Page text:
What the English Housing Survey says about owner-occupationPosted: August 13, 2018
The third in a series of blogs looking at the latest English Housing Survey considers the state of home ownership in 2016/17.
Home ownership has stopped shrinking
The survey says 62.6% of households owned their home in England in 2016/17, down from 62.9% the previous year. Coming after a 10-year decline from a peak of 71% in 2004, that represents relative stability and the rate is now little changed since 2013/14.
The last time home ownership was lower was in 1984, just as the Thatcher right to buy boom was at its peak.
Or has it?
However, some more profound changes are going on beneath the surface. First, it depends whether you are talking about owner-occupation or home ownership – many more of us now own more than one home thanks to buy to let.
Second, it conceals the widening divide within ownership. Traditionally owner-occupation has been about first-time buyers getting on to the housing ladder but the tenure has matured as baby boomers get older and there are now more outright owners (34%) than people buying with a mortgage (28%).
In line with that, the proportion of owners who are under 35 has halved in the last two decades from 18% to 9% and even buyers with a mortgage are older than they once were (only 46% are under 45). By contrast, 61% of outright owners are over 65.
In case you were wondering, only 1% of all owners (136,000) are shared owners and a surprisingly high 21% of them are over 65, suggesting that they will never make the transition to full ownership.
Note: The survey takes account of the age of the Household Reference Person (HRP) or head of the household.
In the late 20thcentury, many people got a house and a mortgage when they had kids.
That is still true to some extent: a higher proportion of mortgaged owners are couples with children (40%) than in any other tenure (it’s 24% for private renters and 17% for social renters).
However, the proportion of owner-occupiers with children has fallen slightly in the last 20 years at the same time it has risen significantly among private renters.
Lone parents with kids make up just 2% of home owners.
Owners unsurprisingly earn more than renters: some 66% of mortgaged owners and 40% of outright owners (the figure is lower because so many are retired) compared to 35% of private renters and 12% of social renters are in the top two income quintiles.
The average mortgage payment in 2016/17 was just £159 a week – lower than many ‘affordable’ rents.
That conceals considerable variations between big and small mortgages – 24% paid more than £200 a week and 22% less than £79 – but when combined with owners’ higher incomes it makes owner-occupation by far the most affordable tenure.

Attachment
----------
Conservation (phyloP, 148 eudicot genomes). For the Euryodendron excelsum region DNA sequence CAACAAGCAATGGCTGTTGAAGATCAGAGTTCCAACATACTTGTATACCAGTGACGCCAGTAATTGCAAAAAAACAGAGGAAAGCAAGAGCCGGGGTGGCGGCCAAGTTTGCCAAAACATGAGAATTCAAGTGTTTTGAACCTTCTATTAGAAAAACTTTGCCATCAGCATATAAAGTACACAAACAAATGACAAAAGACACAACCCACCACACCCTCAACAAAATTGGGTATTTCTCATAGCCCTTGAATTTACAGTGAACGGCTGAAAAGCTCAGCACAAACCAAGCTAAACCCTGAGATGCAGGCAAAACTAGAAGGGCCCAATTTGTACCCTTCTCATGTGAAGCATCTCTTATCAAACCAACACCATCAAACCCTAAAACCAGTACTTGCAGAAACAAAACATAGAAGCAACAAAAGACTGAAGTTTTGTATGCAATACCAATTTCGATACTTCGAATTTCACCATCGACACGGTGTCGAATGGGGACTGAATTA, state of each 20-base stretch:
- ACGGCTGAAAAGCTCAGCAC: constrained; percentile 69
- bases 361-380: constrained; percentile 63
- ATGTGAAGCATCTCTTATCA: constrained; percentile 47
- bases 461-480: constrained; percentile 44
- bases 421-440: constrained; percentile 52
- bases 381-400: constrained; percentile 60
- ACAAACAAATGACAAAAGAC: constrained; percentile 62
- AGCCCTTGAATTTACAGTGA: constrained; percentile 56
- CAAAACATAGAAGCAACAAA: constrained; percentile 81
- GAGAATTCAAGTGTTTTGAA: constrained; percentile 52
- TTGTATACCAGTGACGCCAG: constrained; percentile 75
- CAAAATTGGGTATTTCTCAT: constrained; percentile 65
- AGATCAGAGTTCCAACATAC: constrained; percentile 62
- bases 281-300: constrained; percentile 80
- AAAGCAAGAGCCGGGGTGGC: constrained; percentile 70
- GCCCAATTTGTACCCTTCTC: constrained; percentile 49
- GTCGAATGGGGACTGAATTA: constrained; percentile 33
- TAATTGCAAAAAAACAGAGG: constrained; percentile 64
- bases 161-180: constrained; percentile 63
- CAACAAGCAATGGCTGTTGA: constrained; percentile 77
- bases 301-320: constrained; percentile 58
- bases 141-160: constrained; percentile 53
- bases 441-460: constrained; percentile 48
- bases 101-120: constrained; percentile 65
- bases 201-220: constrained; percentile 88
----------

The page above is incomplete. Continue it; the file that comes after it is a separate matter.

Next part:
Excluding outright owners (who have paid off their home loan), mortgaged owners spent just 19% of their joint income on repayments whereas rent accounted for 39% of social renters’ and 49% of private renters’ income.
The proportion of income devoted to housing costs has not changed much for owners in the last 10 years, presumably because lower mortgage rates have cancelled out the higher house prices they have helped to generate.
Looking at the income of the whole household rather than the joint income of the Household Reference Person and their partner makes some difference but the pattern is the same.
Less than 1% of mortgaged owners were in arrears at some stage in 2016/17, compared to 9% of private and 25% of social renters.
On the move
The decline of mortgaged ownership over the last 20 years is obviously matched by the rise of private renting – but it has also had profound consequences for house moves.
The number of new households moving into owner-occupation has fallen from 857,000 to 625,000 and the number of new mortgaged owners has fallen even faster from 732,000 to 397,0000.
As the graph shows, outright owners and private renters now account for higher proportions of recent movers whereas the proportion who were social renters has fallen from 5% 20 years ago to a proportion too tiny to classify.
At the same time, people are staying in their home longer than they once did: the mean length of residence in their current accommodation among owners is now 17.5 years;
Only 4% of owners say they intend to move in the next six months, meaning that owners who are traditionally meant to climb up the housing ladder now look much less mobile than private renters (18%) and social renters (7%).